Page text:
Beyond the General Principles: Special Situations

AuthorAllan C. Hutchinson
A recurring theme of this book is that there are no absolutes when it
comes to ethics generally and legal et hics particularly; what will and
will not amount to a satisfactor y fulf‌illment of professional responsibi l-
ity is a contextual matter. Up to this point, aside from those involving
crimina l lawyers and prosec utors, the general ethical duties and pro-
fessional responsibilities that I have dealt with apply to all law yers.
However, how these gener al principles and gu idelines work themselve s
out in actual situations will vary considerably. Accordingly, this chap-
ter takes four specia lized areas of legal practice and explores t he ethical
challenges that ar ise. The f‌irst section deals with corp orate lawyers and
asks if there is any difference between in-house counsel and outside
lawyers. In the se cond section, the expanding role of alternative di spute
resolution in legal practice necessitates a closer scruti ny of the ethical
problems facing negotiators and mediators. The th ird section tackle s
the special demands that are placed on t hose lawyers who devote their
professional lives to the plight of the disadvantaged and downtrodden.
The fourth section looks at the different circumstances i n which gov-
ernment lawyers f unction and the problems they must resolve. Finally,
the f‌ifth section ex plores the challenges presented to class action law-
yers in dealing with various entities. Throughout the chapter, the em-
phasis is on the ethical details of thes e special situations a s they relate
to general pri nciples and g uidelines.
Beyond the Genera l Principles: Special Sit uations 183
In any discus sion of ethical and professional responsibilities, it must
be stressed that a corporation is considered a separate entit y and has a
distinct legal identity from those who own it or run it. Corporate law-
yers must always remember that they work for the corporation itself
and owe their prima ry duties and allegiance to it, and not to any of its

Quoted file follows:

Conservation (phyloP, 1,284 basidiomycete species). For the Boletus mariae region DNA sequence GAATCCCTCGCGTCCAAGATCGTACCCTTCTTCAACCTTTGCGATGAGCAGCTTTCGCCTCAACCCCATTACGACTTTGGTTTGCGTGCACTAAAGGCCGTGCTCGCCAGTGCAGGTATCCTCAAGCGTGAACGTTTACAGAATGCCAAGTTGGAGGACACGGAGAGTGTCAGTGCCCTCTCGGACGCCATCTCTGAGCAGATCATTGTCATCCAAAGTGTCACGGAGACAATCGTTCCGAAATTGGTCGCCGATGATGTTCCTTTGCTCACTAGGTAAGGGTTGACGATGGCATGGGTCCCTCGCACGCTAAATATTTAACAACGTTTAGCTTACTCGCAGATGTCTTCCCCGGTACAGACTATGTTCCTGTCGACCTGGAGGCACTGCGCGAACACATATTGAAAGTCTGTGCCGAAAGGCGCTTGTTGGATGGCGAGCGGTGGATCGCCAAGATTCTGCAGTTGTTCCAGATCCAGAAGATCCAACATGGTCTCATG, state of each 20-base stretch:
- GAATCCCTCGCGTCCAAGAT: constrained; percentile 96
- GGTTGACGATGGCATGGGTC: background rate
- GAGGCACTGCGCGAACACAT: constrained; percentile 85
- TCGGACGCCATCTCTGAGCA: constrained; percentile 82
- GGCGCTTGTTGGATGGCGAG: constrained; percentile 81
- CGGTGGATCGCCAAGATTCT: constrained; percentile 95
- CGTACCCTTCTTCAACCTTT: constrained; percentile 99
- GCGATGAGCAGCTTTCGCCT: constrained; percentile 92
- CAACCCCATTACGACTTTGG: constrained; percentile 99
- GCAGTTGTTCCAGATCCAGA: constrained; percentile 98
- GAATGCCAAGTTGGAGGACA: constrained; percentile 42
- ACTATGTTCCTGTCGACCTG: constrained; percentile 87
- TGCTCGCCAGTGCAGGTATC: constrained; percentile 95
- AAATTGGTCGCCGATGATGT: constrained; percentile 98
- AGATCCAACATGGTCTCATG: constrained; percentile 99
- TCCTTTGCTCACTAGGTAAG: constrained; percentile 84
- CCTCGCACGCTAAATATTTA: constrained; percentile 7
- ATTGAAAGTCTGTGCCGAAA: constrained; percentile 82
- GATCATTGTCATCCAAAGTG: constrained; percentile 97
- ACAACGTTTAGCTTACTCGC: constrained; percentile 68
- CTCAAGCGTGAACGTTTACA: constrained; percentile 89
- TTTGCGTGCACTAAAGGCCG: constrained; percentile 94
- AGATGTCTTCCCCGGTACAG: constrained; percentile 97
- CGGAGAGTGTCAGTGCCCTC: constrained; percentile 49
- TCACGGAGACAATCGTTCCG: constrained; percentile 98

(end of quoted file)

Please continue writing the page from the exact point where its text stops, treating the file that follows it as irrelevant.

off‌icers, shareholders, employees, or other connected persons (see V,
Commentary, s. 16). Lawyers acting for organiz ations can represent
their constituents, as long as they are in accordance with the rules and
commentaries concerning conf‌licts of interest (see V, Commentary, s.
16). While they may assume duties to t he corporation’s agents, their
duties to the corporation are paramount and, if there is a conf‌lict, the
duty to the corporation must prevail. Consequently, corporate lawyers
are well advised to obta in express cl arif‌ication in their retainers about
who has authority to inst ruct them on the “client’s” behalf. They should
inform agents of the corporation that, in the event of a conf‌lict of in-
terests, they wi ll be representing t he corporation as a whole and that
individual agents should seek independent representation (see V, Com-
mentary, s. 5). Although diff‌iculties can arise when law yers become
involved in the operations of related companies, there is le ss likelihood
of a conf‌lict when it involves a wholly owned subsidiar y or a sister
corporation of the primary corporate client rather th an when there is a
minority interest in an aff‌iliated company.
Nevertheless, there are situations where corporate lawyers should
be particularly on their guard again st possible conf‌lict problems:
When law yers are asked to repres ent multiple parties in a transaction
where it appears that the par ties have similar interest s, a conf‌lict may
still exist. A t ypical exa mple is where there are “persons forming a
partnership or corporation” (see V, Commentary, s. 15). In such cir-
cumstances, corporate lawyers must be sure to disclose to all parties
the possibility of conf‌licts (see V, Commentary, ss. 4 and 5).
The duty of corporate lawyers to shareholders will depend on t he size
of the company and the number of shareholders. For example, in de-
rivative proceedings, shareholders may bring an action on behalf of
the corporation against the alleged misconduct of those controlling
directors and off‌icers who normally i nstruct the corporations’s law-
yer.1 While such derivative proceedings do not automatically require
separate representation, law yers should alert all interested par ties
1See Vadecko Internation al Inc. v. Philosophe (1990), 1 O.R. (3d) 87 (Gen. Div.).

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